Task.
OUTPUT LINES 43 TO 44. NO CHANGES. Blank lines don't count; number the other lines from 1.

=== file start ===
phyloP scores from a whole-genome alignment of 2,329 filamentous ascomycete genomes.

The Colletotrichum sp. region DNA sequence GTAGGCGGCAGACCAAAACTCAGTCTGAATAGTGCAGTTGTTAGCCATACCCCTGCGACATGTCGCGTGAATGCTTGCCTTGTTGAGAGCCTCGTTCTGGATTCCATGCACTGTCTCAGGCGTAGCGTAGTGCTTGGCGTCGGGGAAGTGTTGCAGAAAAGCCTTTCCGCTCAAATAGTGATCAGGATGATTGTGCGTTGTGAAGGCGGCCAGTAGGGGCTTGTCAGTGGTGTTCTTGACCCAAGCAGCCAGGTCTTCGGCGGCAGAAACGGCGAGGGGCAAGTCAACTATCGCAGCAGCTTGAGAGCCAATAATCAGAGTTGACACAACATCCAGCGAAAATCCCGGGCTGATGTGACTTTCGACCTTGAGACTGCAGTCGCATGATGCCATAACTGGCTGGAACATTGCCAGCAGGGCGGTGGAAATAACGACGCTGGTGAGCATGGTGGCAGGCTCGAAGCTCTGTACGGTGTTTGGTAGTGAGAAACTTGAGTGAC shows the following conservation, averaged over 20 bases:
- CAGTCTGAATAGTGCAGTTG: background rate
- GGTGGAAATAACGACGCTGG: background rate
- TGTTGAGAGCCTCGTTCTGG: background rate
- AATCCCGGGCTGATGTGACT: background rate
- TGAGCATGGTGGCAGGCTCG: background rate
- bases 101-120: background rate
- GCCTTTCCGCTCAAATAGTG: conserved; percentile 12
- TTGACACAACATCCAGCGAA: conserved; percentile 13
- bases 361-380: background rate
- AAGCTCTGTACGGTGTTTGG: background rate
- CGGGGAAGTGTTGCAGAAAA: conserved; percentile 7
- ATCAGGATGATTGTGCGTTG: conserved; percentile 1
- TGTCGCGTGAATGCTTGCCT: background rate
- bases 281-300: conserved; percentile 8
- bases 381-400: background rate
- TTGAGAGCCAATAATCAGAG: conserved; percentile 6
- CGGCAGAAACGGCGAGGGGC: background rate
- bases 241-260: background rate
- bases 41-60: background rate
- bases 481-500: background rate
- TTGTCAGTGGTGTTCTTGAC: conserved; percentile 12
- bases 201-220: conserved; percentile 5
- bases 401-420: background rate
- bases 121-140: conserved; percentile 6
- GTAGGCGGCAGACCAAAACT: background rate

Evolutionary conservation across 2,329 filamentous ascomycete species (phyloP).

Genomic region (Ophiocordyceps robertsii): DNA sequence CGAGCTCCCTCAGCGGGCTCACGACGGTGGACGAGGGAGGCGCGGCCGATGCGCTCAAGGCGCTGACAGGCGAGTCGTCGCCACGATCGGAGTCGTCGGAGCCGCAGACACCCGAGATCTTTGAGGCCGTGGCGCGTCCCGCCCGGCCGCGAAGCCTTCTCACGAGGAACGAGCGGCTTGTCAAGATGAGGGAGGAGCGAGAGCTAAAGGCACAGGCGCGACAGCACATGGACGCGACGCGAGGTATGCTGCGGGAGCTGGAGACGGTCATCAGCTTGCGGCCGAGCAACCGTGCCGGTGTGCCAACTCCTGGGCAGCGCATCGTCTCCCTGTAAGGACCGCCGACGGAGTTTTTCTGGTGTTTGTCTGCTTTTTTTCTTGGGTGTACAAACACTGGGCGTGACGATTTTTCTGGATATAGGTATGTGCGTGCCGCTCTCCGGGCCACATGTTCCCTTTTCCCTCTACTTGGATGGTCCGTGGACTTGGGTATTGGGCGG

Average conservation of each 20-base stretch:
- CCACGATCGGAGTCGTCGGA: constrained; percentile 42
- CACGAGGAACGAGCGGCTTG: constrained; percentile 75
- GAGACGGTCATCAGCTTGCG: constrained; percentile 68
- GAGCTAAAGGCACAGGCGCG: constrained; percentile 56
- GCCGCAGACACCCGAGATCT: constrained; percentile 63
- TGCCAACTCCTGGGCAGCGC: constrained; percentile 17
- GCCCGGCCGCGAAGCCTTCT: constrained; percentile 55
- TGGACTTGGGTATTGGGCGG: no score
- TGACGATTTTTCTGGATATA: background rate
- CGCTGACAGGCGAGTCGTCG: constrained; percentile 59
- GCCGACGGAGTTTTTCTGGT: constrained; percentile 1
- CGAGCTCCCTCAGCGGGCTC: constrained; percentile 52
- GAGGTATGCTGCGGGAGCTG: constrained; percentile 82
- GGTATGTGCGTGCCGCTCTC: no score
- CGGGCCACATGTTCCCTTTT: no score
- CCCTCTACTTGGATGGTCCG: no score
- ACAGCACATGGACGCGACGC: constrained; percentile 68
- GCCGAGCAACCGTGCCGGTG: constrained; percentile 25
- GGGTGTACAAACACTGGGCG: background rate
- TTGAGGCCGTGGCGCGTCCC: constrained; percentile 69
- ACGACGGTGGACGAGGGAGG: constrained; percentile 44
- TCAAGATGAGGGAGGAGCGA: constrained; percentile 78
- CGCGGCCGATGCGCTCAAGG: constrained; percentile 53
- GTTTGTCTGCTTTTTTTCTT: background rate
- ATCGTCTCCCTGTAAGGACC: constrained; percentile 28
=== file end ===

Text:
- GAGGTATGCTGCGGGAGCTG: constrained; percentile 82
- GGTATGTGCGTGCCGCTCTC: no score